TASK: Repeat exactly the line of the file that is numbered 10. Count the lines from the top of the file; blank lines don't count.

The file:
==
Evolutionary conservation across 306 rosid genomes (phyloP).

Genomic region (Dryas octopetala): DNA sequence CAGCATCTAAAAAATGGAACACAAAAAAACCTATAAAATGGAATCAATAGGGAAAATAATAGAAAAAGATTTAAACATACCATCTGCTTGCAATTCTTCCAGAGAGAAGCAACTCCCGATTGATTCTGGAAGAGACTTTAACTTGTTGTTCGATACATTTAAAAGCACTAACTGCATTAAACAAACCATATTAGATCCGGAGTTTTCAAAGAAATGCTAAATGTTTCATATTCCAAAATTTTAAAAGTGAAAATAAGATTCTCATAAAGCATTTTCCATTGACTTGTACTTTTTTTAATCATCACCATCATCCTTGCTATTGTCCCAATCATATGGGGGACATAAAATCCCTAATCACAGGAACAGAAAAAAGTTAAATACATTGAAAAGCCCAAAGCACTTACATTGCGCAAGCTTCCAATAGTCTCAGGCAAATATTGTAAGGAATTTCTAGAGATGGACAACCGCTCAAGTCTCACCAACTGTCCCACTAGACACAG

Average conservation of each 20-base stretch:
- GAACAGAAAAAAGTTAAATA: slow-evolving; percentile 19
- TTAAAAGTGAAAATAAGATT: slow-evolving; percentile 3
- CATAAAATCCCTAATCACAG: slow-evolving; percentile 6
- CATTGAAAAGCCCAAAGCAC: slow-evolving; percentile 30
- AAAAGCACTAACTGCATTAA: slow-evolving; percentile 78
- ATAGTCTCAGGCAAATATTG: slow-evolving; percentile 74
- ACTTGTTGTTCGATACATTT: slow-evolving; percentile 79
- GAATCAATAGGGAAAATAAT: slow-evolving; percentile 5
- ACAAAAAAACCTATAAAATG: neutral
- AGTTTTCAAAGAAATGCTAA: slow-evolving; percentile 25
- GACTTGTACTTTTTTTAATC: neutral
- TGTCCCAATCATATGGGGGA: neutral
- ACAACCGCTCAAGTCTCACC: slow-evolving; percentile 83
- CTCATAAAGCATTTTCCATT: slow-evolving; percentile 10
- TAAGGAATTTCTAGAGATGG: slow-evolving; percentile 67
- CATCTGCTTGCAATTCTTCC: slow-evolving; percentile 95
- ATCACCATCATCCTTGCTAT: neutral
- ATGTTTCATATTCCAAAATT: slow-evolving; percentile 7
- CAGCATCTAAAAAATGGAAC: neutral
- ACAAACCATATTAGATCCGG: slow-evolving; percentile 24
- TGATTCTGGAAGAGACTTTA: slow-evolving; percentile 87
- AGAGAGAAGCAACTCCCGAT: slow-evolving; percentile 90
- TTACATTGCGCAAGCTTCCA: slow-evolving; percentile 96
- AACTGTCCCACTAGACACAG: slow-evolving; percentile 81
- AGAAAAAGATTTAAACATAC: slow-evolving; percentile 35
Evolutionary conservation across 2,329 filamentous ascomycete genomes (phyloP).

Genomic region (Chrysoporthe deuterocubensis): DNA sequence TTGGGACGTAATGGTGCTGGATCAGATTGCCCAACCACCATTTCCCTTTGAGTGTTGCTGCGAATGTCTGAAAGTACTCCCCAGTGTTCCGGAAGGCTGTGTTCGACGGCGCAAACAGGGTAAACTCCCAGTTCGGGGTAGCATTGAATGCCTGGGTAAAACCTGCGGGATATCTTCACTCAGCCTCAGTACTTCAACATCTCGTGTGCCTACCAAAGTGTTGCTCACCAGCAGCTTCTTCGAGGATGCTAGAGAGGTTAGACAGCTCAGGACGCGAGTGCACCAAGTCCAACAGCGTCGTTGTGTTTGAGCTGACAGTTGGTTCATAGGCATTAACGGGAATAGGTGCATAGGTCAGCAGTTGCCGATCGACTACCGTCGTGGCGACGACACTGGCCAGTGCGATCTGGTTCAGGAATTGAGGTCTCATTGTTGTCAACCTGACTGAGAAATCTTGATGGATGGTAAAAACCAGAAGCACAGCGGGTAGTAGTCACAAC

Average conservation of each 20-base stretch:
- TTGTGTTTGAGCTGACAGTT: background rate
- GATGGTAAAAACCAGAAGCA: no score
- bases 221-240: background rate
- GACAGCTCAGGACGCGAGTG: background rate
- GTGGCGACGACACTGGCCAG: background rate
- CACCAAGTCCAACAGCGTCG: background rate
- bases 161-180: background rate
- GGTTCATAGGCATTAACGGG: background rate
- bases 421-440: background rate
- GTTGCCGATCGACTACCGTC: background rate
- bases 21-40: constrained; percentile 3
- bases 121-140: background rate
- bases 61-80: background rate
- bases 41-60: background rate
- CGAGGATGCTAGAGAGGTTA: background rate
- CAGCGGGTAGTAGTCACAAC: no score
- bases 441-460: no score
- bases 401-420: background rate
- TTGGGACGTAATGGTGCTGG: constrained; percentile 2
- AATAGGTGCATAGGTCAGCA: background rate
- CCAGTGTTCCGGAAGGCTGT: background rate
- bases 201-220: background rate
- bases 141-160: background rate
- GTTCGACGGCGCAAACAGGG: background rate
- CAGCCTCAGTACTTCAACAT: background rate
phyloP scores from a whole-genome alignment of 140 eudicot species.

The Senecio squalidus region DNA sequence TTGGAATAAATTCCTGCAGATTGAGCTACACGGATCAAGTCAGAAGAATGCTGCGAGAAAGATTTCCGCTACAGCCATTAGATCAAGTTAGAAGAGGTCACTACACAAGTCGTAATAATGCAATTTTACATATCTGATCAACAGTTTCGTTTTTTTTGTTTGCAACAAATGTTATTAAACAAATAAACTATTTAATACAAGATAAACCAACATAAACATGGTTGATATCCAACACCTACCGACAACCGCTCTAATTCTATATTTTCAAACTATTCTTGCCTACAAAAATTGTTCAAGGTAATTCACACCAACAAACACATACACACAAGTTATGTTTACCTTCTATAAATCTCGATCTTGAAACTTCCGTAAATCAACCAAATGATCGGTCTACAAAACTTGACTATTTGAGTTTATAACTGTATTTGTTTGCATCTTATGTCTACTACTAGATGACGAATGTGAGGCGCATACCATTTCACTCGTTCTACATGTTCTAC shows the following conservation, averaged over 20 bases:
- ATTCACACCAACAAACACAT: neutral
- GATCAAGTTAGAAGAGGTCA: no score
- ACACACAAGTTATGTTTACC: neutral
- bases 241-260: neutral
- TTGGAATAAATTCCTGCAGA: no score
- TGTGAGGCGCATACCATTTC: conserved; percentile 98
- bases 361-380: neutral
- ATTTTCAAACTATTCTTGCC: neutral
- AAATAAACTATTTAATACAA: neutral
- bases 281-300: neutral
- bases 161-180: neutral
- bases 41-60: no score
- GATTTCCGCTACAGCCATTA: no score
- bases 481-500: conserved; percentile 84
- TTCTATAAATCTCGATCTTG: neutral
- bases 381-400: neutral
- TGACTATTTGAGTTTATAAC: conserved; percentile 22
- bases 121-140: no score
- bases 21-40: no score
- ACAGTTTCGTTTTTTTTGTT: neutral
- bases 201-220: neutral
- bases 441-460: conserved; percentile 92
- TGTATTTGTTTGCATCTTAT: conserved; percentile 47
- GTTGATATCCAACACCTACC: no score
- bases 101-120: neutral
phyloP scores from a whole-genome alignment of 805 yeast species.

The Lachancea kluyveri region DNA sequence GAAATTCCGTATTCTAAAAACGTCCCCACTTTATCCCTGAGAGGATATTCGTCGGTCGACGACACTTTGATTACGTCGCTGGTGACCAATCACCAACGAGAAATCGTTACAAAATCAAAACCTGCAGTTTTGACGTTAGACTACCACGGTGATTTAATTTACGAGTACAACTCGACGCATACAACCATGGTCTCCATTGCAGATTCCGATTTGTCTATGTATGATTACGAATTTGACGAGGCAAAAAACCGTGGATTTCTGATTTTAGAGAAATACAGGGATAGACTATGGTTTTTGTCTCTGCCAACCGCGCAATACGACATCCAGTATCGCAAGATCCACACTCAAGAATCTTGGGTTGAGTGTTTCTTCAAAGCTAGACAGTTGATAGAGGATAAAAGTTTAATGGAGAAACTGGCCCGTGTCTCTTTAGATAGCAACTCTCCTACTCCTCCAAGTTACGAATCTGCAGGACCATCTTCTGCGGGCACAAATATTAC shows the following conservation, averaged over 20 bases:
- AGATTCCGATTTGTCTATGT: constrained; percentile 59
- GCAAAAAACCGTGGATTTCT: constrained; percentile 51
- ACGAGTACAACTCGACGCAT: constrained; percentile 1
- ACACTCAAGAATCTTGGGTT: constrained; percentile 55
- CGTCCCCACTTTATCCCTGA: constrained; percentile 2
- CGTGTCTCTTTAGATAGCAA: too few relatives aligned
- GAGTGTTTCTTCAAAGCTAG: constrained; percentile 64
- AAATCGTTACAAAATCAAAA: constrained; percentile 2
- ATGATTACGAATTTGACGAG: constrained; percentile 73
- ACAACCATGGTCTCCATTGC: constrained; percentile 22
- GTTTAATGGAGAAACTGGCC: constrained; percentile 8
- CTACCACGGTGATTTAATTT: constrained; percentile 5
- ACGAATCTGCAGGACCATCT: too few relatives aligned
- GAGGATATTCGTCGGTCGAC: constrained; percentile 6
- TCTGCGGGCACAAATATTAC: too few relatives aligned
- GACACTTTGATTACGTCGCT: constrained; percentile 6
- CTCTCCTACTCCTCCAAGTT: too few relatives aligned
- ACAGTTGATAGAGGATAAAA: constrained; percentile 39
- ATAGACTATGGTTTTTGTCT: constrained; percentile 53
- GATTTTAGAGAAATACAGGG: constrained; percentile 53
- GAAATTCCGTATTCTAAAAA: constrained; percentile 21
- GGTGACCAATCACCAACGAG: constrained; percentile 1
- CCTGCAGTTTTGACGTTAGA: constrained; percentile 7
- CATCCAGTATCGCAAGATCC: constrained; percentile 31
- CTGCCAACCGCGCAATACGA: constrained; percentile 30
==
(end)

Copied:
- ACTTGTTGTTCGATACATTT: slow-evolving; percentile 79